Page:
Watching Doctors Wash With Home Remedies

Watching Doctors Wash – Unsightly toe nails, not a subject most people talk about. But Dr. Paul Kinsinger, an energetic physician/entrepreneur based in the Tazewell County community of Washington, developed a product that clears up the problem after watching people wash with a home remedy. Dr. Paul’s Piggy Paste, is now a real-life success story.

Doctor Kinsinger, came up with the idea after watching patients soak their feet in white vinegar and water. He worked with a local compounding pharmacist and developed a product that contains acetic acid (vinegar) and thymol, a gel.

In May 2007, the doctor tried the cream on 110 patients with, as he put it, “thick, ugly toe nails.” The cream cleared up the problems for 81 of those people.

The product had modest beginnings, when Kinsinger approached the owner of Lindy’s, a grocery store in Washington, about carrying it. The store doesn’t have a pharmacy or a skin care department. The doctor and the grocery store owner discussed a price for the cream and they settled on $29.95. In January 2010, Lindy’s agreed to carry six tubes.

“I called up Jim (the owner) the next day,” the doctor said. “I said, ‘did you sell any of them?’ He said, ‘I have one left,'” Kinsinger said. This was after three hours. The grocer soon called back, pleading for more of the product, as customers were battling in the aisles for the last tube. The store ended up selling 970 tubes of Piggy Paste in January 2010.

The cream developed by the doctor watching people wash their feet is now sold in several Grocery stores and Walgreens across the Midwest.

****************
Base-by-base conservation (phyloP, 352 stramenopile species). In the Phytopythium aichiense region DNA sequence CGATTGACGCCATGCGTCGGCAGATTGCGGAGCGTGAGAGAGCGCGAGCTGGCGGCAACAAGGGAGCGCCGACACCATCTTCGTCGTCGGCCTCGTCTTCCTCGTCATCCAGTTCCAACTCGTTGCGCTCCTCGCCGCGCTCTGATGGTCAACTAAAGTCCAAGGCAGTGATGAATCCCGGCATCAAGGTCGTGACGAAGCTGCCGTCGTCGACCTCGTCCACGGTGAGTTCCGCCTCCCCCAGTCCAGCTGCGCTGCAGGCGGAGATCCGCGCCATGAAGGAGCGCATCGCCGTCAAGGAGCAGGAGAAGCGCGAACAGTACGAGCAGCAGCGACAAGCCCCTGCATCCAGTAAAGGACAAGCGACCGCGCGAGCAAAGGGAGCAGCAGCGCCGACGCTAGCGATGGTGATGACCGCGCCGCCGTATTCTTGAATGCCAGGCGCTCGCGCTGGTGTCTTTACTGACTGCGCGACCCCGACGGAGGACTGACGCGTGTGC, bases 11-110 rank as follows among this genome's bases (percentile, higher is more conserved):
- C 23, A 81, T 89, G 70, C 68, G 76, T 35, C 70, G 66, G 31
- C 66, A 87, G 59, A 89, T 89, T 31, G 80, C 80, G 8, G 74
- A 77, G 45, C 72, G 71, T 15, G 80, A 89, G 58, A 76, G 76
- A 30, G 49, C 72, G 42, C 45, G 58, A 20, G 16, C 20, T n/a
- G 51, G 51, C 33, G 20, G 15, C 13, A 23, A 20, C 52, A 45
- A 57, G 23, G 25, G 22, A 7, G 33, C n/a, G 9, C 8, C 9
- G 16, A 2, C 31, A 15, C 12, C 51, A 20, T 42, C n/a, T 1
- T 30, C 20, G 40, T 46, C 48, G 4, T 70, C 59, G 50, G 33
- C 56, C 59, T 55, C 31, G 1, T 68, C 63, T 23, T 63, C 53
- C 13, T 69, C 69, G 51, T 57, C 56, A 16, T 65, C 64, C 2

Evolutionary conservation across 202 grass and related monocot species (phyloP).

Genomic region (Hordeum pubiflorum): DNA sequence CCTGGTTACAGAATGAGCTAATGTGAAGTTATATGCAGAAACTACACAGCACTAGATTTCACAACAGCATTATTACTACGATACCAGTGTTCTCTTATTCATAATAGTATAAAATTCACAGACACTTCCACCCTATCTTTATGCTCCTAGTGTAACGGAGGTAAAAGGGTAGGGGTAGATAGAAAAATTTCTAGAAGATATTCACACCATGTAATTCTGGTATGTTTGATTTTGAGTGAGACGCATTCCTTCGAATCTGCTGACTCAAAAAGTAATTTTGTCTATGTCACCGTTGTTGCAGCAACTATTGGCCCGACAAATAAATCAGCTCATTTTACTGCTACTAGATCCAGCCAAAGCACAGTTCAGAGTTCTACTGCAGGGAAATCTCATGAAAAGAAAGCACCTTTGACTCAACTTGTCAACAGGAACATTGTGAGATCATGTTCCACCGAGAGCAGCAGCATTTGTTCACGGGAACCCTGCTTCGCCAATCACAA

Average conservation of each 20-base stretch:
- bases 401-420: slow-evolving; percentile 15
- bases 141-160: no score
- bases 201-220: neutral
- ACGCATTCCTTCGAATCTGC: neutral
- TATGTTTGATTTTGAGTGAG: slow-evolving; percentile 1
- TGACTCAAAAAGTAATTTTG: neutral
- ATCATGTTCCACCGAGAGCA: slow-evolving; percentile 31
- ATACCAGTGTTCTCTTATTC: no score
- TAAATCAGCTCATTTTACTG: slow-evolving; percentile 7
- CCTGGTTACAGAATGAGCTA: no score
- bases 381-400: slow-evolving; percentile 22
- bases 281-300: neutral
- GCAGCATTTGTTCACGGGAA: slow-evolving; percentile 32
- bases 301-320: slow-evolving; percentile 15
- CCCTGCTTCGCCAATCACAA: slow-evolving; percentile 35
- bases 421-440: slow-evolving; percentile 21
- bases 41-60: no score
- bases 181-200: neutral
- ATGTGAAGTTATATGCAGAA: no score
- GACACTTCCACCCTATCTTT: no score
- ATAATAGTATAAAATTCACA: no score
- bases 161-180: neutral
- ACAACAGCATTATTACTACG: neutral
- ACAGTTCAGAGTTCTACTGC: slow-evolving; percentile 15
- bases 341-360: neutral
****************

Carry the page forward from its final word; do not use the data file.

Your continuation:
Piggy Paste is now manufactured in Riverside, Calif. The doctor now has two men from Napa, Calif., running the Piggy Paste business. He said many of his patients expected him to retire, with about 40,000 tubes of the product sold and the product picking up momentum. He sees it differently. He practices medicine three days a week and credits the product’s success for allowing him to remain independent. He serves on the school board in Washington and said, “I’m glad I’m from Illinois. I’m not going anywhere.”

He is now waiting for word back from the U.S. Patent Office about his pending patent on Piggy Paste. Doctor Kinsinger has to sell the product as a cosmetic, as the Food and Drug Administration wanted him to do a costly clinical trial before the product could be classified as a medicine.

“It’s basically just a home remedy we’ve made easy,” he said. “I think it’s neat. My company has a medical director who is actually a physician.”